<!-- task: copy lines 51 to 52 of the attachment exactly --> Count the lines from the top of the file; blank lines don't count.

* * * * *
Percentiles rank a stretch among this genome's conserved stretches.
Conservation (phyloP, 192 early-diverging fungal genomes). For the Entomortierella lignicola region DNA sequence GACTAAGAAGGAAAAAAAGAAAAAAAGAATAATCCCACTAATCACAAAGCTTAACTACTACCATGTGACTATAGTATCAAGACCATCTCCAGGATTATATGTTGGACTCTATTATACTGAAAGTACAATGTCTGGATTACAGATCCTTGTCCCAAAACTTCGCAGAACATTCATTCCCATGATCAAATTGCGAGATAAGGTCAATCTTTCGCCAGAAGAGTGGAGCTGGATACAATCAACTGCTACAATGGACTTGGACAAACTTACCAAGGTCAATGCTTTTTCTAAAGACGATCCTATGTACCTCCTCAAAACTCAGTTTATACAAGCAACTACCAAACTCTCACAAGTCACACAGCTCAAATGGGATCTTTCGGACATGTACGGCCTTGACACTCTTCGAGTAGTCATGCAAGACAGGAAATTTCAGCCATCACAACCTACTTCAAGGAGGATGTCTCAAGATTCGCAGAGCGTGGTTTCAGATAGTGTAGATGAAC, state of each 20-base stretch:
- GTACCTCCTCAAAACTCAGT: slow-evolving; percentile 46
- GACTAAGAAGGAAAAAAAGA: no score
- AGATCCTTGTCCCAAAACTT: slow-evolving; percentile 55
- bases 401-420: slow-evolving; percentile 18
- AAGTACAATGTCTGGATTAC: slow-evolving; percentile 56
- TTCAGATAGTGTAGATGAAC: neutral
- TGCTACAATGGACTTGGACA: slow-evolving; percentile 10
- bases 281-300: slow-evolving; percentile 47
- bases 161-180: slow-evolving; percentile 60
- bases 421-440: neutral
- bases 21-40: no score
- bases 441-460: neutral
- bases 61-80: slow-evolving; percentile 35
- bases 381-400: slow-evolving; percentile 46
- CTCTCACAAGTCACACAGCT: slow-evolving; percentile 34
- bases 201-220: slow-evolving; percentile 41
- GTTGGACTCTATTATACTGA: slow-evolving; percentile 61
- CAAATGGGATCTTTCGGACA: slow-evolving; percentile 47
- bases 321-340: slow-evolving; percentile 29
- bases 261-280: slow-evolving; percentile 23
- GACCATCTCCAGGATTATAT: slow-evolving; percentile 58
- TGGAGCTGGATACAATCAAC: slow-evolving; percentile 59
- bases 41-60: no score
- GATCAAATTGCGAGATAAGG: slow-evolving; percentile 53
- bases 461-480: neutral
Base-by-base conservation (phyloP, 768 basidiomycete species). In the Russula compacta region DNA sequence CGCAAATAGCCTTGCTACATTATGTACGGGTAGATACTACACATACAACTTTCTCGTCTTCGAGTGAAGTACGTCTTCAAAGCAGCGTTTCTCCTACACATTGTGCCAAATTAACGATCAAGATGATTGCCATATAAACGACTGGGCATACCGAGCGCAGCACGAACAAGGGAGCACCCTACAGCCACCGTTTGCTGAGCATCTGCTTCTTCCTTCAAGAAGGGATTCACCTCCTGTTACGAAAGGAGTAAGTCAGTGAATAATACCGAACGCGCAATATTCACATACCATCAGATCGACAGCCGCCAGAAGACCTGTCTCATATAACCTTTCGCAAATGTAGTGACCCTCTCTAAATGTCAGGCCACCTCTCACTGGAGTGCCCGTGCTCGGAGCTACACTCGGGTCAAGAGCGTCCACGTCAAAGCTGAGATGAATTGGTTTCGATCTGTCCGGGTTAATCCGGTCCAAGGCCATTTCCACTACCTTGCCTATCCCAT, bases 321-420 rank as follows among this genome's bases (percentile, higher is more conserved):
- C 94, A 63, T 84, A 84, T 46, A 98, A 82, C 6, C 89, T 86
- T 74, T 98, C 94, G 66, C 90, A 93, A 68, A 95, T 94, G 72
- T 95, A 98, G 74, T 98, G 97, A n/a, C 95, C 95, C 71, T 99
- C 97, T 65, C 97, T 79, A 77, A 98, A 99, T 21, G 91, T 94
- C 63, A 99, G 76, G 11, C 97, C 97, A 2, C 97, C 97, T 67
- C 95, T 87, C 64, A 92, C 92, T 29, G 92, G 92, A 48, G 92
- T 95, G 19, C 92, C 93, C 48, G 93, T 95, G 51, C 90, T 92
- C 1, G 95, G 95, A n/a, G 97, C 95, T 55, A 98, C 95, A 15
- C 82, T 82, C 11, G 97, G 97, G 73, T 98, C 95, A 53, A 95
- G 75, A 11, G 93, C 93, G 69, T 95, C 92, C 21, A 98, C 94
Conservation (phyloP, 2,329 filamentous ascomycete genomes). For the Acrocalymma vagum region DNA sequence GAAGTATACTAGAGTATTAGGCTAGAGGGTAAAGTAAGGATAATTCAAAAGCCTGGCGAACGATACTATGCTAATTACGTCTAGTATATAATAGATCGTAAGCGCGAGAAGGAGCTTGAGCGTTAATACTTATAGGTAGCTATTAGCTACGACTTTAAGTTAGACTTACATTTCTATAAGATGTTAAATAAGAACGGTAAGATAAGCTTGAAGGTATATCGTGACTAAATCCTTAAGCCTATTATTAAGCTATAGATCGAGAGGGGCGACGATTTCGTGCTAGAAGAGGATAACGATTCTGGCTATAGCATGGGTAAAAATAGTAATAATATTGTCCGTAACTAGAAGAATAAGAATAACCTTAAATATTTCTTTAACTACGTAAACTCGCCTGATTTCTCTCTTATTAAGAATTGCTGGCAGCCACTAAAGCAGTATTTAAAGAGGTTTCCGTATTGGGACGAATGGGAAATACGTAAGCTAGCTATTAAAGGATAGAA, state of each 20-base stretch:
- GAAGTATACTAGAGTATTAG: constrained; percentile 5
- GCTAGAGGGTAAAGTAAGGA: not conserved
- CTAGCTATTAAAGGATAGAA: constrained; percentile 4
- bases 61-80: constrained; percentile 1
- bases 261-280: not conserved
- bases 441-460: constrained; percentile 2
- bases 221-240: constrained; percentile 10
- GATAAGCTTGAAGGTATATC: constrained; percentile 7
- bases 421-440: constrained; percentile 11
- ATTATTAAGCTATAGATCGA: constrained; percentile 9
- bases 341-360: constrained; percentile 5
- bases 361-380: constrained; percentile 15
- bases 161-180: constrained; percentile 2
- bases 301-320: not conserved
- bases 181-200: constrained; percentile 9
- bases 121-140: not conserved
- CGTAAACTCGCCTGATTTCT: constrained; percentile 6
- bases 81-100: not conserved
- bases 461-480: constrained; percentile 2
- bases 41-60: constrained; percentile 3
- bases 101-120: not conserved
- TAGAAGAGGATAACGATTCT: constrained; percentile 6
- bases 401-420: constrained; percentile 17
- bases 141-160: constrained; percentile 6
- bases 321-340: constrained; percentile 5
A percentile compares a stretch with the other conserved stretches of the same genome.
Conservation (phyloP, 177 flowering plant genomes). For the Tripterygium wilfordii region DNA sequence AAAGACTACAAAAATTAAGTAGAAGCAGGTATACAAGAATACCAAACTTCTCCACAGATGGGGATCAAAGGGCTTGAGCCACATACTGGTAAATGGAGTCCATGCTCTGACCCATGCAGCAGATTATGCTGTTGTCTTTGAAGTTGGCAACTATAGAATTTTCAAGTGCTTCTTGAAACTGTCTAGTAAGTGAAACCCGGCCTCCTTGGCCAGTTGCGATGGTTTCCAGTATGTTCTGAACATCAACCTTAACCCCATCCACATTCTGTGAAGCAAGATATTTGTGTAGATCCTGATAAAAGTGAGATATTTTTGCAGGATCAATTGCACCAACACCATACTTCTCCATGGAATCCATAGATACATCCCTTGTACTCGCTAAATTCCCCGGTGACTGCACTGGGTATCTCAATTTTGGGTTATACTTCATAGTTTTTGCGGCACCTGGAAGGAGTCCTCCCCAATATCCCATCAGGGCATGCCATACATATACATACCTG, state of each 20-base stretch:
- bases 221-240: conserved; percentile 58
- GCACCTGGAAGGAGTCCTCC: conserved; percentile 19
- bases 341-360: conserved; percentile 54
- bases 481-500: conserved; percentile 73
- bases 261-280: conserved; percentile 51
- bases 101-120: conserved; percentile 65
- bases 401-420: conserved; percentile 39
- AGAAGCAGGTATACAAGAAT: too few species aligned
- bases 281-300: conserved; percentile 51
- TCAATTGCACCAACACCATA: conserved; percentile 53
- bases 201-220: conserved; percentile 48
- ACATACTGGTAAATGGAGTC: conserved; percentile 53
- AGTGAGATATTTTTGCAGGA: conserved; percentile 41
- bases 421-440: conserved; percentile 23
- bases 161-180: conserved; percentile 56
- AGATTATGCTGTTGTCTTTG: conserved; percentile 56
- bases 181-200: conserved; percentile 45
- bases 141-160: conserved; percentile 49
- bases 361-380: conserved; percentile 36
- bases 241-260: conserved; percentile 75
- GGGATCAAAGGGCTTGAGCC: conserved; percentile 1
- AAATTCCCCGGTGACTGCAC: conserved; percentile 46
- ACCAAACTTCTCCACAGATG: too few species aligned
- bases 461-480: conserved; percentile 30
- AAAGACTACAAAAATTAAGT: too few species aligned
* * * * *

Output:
- bases 361-380: constrained; percentile 15
- bases 161-180: constrained; percentile 2